Government data reveals cotton’s financial benefits to rural and regional communities
Official government data has revealed Australian cotton’s significant financial contribution to rural and regional communities with cotton contributing over 10% of gross crop value in 24 Local Government Areas (LGA’s) in the 2020/21 season.
The result is even more important with the Australian Bureau of Agricultural and Resources Economics and Sciences (ABARES) forecasting a 22/23 gross value of cotton production at around $3.4 billion with expectations that exports will reach a value of $5.1 billion because of prior shipping delays for the 2022 crop.
Cotton Australia CEO Adam Kay said the 2021 Census Data, collated only recently, proves how important cotton is to the future of many communities.
“We have always known that when a cotton grower has a good year, so too does the community they are part of. They invest back into their local communities by providing jobs, buying farming essentials like chemicals, diesel, machinery, and fertilisers while also supporting schools and community groups,” Mr Kay said.
The Australian Bureau of Statistics (ABS) 2021 Agricultural Census also revealed that cotton was grown in 65 local government areas with more than 75 per cent of cotton grower business expenses spent locally.
The ABS publication, Value of Agricultural Commodities Produced – Australia (1), 2020/21 also shows the gross value of cotton lint, irrigated and non-irrigated, at $1.465 billion.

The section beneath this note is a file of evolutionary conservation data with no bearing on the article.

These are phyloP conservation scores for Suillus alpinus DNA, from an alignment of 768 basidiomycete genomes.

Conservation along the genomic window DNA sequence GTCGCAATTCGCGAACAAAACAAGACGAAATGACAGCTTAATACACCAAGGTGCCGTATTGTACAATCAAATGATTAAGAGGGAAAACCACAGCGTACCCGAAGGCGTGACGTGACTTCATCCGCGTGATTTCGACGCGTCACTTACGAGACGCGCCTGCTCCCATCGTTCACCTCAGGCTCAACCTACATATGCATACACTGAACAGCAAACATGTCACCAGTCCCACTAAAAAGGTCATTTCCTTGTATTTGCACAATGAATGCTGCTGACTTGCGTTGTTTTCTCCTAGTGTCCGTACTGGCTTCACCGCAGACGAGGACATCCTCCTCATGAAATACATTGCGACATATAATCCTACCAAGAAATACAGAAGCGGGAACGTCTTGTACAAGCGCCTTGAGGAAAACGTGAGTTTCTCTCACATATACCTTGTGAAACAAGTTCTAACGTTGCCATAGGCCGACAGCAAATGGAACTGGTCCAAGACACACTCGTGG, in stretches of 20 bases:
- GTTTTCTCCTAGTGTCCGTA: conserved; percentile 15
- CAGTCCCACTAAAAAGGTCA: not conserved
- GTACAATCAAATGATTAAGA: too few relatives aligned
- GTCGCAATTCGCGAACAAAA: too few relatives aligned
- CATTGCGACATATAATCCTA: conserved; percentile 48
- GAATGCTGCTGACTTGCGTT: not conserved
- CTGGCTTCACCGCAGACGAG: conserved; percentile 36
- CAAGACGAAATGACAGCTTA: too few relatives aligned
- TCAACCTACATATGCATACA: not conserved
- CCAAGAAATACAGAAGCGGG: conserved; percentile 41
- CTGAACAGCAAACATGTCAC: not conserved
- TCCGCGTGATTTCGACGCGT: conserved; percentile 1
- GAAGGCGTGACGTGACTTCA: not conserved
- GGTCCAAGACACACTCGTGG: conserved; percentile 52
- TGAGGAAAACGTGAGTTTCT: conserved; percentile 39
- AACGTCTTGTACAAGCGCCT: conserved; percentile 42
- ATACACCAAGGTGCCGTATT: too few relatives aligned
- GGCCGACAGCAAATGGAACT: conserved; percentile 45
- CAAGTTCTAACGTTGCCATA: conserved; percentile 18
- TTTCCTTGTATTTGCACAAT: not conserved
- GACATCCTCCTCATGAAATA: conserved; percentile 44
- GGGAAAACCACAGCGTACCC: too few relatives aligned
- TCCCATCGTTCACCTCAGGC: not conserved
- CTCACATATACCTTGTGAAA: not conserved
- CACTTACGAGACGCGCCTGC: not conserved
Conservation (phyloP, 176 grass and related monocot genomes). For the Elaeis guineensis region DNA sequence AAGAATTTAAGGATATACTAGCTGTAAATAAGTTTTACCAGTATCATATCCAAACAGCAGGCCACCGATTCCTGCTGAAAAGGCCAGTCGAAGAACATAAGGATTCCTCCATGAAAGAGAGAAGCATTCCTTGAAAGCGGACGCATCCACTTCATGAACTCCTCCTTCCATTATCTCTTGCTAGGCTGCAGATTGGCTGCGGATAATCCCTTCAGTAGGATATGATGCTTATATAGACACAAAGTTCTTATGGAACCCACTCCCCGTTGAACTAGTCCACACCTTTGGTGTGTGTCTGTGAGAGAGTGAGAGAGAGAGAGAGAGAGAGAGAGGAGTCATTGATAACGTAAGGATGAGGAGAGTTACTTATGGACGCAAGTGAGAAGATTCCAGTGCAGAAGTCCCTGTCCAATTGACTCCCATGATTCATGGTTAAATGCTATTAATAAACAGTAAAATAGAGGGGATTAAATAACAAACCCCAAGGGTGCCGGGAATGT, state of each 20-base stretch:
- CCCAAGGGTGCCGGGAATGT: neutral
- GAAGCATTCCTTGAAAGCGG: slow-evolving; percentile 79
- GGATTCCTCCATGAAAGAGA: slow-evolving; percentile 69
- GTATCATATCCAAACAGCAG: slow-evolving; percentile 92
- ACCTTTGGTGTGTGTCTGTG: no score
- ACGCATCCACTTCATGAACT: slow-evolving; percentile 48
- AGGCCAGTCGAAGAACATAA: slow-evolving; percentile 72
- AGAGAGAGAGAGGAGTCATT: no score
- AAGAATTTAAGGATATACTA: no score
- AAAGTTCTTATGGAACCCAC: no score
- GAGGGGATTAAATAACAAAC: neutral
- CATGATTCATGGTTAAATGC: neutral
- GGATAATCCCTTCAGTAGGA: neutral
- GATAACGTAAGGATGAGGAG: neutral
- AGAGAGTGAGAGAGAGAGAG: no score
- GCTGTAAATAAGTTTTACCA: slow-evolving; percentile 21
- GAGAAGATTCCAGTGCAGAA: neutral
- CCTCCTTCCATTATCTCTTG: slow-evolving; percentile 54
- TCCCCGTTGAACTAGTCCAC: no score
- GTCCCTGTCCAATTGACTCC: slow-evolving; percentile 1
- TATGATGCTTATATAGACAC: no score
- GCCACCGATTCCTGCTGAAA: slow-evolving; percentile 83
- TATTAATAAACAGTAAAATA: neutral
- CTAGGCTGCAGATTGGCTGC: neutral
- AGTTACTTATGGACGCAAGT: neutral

Mr Kay said since the census many billions have flowed through to the economy, helping communities prosper. “Last year we recorded a record crop of 5.6 million bales, with 5 million bales forecast this year. Those 10 million-plus bales equate to approximately $7 billion injected into the Australian economy with much of it spent locally.
Results from the 2021 Population Census show that cotton growers support higher Indigenous employment with Aboriginal and Torres Strait Islander employment on cotton farms and gins at 6.9% while the 2022 Indigenous Employment Index Average Indigenous employment rate was 2.2% for surveyed companies (2), and a parity target figure of 3.3%.
Mr Kay said cotton farmers would hope to boost the employment figures even higher if only they could access more workers for their farms. “We are working with the federal government to solve the shortage of agricultural workers and we look forward to filling vacancies as soon as possible.”
(1) Australian Bureau of Statistics. (2021-22). Value of Agricultural Commodities Produced, Australia. ABS. https://www.abs.gov.au/statistics/industry/agriculture/value-agricultural-commodities-produced-australia/latest-release